html.bg {
    background: blue;

body {
    background: yellow;
<script src="https://cdnjs.cloudflare.com/ajax/libs/jquery/3.3.1/jquery.min.js"></script>
<!DOCTYPE html>
<html class="bg">

    <button id="toggle">Toggle HTML background</button>

I found that if you apply a CSS background to body, it takes up the whole page (no matter what the actual height or width of body is).

However, if you apply a CSS background to both html and body, the background for body does not take up the whole page.

Is this discrepancy expected behavior?

How would I go about superimposing two fullscreen backgrounds (say, a background color and a semi-transparent image?)


2 Answers 2


This is correct behavior.1 In standards mode, body, as well as html, doesn't immediately take up the entire height of the viewport, even though it appears so when you only apply a background to the latter. In fact, the html element will take on the background of body if you don't give it its own background, and html will pass this on to the canvas:

The background of the root element becomes the background of the canvas and its background painting area extends to cover the entire canvas, although any images are sized and positioned relative to the root element as if they were painted for that element alone. (In other words, the background positioning area is determined as for the root element.) If the root's ‘background-color’ value is ‘transparent’, the canvas's background color is UA dependent. The root element does not paint this background again, i.e., the used value of its background is transparent.

For documents whose root element is an HTML HTML element or an XHTML html element: if the computed value of ‘background-image’ on the root element is ‘none’ and its ‘background-color’ is ‘transparent’, user agents must instead propagate the computed values of the background properties from that element's first HTML BODY or XHTML body child element. The used values of that BODY element's background properties are their initial values, and the propagated values are treated as if they were specified on the root element. It is recommended that authors of HTML documents specify the canvas background for the BODY element rather than the HTML element.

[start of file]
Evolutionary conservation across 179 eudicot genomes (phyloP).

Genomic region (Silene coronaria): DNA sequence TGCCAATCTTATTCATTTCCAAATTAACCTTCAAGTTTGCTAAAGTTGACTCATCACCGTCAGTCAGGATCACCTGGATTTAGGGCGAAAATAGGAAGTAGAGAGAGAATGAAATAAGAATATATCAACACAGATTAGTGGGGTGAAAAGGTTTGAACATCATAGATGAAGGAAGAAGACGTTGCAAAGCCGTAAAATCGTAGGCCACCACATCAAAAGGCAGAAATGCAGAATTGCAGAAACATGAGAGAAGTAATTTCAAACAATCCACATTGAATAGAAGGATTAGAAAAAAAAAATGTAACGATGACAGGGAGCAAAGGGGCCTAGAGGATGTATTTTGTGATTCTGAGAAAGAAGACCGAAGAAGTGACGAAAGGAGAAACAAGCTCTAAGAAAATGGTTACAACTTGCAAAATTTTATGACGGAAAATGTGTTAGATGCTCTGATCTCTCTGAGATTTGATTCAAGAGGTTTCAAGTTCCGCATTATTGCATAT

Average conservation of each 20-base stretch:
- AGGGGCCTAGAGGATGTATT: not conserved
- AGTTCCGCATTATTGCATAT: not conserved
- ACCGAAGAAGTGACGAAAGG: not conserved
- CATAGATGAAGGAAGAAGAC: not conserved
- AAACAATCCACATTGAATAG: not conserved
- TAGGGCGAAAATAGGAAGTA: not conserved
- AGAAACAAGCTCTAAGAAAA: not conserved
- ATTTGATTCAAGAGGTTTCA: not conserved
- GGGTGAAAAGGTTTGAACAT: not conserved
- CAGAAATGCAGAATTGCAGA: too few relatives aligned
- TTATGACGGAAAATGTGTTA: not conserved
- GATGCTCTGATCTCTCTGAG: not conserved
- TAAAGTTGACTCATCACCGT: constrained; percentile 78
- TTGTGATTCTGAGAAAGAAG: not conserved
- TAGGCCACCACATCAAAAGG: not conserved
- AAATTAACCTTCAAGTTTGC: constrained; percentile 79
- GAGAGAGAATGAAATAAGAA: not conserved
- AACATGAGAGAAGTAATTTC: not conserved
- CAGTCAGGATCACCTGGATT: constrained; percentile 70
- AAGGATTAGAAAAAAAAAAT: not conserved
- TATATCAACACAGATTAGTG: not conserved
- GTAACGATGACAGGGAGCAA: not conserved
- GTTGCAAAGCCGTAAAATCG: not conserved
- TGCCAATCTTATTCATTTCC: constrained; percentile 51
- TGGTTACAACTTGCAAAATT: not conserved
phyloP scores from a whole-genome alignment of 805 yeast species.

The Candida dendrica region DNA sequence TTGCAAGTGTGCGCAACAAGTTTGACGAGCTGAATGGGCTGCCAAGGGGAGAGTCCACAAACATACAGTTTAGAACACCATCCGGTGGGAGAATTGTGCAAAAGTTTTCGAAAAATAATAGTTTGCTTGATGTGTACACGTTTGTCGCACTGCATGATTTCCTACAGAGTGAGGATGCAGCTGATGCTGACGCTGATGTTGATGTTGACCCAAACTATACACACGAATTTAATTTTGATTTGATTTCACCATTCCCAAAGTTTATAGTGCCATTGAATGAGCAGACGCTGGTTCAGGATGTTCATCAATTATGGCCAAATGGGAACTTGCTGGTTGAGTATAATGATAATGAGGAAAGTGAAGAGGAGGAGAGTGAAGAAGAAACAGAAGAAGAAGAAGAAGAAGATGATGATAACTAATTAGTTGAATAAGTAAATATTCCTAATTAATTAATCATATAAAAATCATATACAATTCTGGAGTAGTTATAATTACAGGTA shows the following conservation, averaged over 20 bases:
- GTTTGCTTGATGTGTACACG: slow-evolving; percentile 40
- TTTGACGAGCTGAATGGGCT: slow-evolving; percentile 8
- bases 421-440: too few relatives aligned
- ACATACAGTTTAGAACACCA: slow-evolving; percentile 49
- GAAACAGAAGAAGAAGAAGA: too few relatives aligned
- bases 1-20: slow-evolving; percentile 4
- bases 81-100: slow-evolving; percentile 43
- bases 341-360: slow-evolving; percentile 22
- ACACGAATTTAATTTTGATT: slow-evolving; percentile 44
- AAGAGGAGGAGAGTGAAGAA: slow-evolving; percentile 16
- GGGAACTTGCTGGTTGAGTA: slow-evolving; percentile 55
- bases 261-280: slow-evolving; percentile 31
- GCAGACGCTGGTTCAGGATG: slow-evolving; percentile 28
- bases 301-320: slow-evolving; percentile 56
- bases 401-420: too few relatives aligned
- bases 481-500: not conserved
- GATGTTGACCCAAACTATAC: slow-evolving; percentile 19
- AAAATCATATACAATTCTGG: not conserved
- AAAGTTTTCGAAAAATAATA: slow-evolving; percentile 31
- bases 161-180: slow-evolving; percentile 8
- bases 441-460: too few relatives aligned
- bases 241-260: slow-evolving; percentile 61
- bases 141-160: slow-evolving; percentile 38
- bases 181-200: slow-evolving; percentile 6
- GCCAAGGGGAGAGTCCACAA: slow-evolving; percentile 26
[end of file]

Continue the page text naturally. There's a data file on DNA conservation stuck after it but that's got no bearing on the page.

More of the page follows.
That said, however, you can superimpose any background image over a background color on a single element (either html or body), without having to rely on two elements — simply use background-color and background-image or combine them in the background shorthand property:

body {
    background: #ddd url(background.png) center top no-repeat;

If you wish to combine two background images, you need to rely on multiple backgrounds. There are chiefly two days to do this:

  • In CSS2, this is where styling both elements comes in handy: simply set a background image to html and another image to body which you wish to superimpose over the first. To ensure the background image on body displays at full viewport height, you need to apply height and min-height respectively as well:

    html {
        height: 100%;